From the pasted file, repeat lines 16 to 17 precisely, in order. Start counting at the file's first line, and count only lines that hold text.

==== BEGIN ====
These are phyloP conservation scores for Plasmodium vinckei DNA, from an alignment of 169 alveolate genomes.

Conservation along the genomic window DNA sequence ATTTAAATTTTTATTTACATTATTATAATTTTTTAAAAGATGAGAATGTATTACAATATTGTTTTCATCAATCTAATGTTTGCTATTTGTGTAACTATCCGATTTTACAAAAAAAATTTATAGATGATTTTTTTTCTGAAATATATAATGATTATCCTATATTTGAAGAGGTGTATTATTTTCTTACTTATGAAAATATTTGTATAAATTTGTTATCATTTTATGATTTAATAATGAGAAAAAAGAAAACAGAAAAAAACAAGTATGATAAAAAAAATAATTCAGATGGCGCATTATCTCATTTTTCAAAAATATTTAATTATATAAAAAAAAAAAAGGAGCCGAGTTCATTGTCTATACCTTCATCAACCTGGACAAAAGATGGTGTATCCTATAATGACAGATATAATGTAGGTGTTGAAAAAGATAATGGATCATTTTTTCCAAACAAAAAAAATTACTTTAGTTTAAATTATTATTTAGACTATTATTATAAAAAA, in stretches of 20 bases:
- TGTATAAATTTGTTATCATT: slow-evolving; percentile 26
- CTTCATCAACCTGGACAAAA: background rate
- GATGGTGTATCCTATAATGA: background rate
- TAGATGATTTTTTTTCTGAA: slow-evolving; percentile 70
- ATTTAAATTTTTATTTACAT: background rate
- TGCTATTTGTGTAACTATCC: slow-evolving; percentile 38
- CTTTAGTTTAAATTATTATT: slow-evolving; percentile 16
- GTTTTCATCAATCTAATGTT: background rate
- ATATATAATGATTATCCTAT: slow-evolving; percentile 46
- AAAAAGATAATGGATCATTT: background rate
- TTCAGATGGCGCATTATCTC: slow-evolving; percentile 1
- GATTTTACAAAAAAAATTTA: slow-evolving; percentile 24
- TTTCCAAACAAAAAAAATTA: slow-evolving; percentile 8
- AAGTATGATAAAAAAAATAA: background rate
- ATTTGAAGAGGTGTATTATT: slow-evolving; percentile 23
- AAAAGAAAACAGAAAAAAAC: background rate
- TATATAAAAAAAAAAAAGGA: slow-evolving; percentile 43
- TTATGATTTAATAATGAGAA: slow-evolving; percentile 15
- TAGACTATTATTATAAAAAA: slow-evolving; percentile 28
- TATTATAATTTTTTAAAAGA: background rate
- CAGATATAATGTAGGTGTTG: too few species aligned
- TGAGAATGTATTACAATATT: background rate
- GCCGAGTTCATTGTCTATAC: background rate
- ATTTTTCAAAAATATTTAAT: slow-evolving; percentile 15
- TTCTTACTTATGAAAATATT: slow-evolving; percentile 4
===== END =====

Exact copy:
- AAGTATGATAAAAAAAATAA: background rate
- ATTTGAAGAGGTGTATTATT: slow-evolving; percentile 23